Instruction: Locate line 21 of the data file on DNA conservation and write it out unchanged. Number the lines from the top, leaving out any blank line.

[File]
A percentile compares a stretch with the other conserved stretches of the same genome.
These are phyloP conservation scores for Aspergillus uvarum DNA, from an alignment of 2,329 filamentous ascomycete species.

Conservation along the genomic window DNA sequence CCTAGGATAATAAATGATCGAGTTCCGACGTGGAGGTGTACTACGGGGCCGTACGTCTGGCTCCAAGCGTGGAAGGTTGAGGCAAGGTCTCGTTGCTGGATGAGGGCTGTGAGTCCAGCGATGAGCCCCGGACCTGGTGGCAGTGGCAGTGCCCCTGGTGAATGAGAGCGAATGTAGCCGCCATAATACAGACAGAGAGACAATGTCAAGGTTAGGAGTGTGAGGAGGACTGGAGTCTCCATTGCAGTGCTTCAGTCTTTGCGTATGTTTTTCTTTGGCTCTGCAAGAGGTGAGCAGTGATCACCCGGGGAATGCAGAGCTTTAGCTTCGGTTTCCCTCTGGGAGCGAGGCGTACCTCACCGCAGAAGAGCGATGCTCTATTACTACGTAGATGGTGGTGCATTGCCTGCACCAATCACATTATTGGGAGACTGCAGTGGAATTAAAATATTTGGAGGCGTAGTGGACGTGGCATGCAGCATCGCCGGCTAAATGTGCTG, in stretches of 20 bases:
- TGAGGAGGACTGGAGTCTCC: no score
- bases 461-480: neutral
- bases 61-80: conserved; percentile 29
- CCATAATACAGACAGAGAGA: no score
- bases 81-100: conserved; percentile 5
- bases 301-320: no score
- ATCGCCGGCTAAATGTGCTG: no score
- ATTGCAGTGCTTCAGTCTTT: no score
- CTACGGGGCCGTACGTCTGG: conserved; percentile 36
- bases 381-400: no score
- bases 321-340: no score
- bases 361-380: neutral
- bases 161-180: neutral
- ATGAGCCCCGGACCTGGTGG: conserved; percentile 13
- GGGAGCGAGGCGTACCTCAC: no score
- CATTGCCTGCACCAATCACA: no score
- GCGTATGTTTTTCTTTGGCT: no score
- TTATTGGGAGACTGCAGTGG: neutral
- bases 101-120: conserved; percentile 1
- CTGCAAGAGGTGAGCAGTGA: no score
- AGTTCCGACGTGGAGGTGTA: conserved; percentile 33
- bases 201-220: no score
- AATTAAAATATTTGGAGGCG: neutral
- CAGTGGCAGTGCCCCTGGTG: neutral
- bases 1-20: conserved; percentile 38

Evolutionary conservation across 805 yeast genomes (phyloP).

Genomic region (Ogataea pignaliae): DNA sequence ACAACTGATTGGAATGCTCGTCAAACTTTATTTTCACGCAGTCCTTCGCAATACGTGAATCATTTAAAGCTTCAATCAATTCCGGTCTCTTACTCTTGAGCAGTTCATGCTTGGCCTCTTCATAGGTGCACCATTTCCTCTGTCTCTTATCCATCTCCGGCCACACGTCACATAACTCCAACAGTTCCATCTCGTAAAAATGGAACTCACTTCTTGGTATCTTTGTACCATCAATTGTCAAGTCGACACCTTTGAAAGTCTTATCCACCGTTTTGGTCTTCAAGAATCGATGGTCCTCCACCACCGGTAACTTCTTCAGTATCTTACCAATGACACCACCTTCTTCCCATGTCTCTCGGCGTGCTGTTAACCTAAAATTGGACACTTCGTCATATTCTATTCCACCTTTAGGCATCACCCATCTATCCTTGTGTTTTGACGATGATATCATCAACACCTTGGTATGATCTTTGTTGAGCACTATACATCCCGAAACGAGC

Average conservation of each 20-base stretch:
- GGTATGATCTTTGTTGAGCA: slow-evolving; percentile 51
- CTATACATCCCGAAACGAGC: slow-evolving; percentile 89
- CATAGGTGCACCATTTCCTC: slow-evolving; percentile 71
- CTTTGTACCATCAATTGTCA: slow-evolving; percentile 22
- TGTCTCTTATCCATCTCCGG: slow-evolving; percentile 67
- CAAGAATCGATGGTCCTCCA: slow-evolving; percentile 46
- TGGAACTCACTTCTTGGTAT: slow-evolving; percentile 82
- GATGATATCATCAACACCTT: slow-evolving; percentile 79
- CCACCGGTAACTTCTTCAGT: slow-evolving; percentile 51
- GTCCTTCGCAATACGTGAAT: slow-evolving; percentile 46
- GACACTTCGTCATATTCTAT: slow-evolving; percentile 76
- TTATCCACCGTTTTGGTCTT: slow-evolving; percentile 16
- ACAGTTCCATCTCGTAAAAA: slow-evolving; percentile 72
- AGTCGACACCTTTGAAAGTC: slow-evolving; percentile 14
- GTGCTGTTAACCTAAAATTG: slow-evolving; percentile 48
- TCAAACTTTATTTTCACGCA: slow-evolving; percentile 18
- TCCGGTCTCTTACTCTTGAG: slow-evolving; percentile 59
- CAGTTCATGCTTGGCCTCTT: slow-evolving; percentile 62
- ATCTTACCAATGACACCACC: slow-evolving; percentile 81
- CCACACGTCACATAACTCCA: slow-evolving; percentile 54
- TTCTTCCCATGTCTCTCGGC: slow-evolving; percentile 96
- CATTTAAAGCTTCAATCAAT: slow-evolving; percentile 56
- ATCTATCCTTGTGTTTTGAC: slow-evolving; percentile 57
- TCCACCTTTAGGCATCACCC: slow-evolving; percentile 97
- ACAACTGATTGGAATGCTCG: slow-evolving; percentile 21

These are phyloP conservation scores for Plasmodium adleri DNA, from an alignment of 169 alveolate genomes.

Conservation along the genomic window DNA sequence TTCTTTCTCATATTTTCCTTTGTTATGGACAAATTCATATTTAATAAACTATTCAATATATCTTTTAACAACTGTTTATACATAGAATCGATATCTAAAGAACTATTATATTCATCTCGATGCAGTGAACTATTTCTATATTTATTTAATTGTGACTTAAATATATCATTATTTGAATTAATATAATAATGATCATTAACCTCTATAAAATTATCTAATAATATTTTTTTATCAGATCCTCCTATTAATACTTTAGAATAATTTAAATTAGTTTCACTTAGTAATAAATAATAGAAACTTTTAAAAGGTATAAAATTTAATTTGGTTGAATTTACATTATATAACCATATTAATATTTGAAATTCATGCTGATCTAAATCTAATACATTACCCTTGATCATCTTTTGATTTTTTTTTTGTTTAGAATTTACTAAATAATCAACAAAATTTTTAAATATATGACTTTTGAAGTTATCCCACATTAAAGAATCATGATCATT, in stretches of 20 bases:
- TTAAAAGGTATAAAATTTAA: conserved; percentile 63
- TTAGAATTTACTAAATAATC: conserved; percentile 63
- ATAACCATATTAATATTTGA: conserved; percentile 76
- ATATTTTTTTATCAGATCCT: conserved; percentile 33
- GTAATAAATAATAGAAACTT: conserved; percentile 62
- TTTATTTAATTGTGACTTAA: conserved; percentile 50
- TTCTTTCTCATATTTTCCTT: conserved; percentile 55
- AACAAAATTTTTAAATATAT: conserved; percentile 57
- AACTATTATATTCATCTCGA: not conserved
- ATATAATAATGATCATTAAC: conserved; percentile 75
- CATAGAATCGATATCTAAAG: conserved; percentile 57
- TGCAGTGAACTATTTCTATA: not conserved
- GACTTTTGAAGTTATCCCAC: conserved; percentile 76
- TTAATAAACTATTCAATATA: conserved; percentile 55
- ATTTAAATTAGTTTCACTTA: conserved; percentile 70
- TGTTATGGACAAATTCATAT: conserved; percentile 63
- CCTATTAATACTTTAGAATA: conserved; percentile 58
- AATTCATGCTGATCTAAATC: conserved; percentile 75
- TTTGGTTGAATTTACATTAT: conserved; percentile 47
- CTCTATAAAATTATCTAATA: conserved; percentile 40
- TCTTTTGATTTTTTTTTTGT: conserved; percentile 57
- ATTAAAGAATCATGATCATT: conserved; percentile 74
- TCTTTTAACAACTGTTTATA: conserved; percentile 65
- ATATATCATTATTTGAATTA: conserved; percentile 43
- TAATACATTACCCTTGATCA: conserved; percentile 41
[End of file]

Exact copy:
- TTATTGGGAGACTGCAGTGG: neutral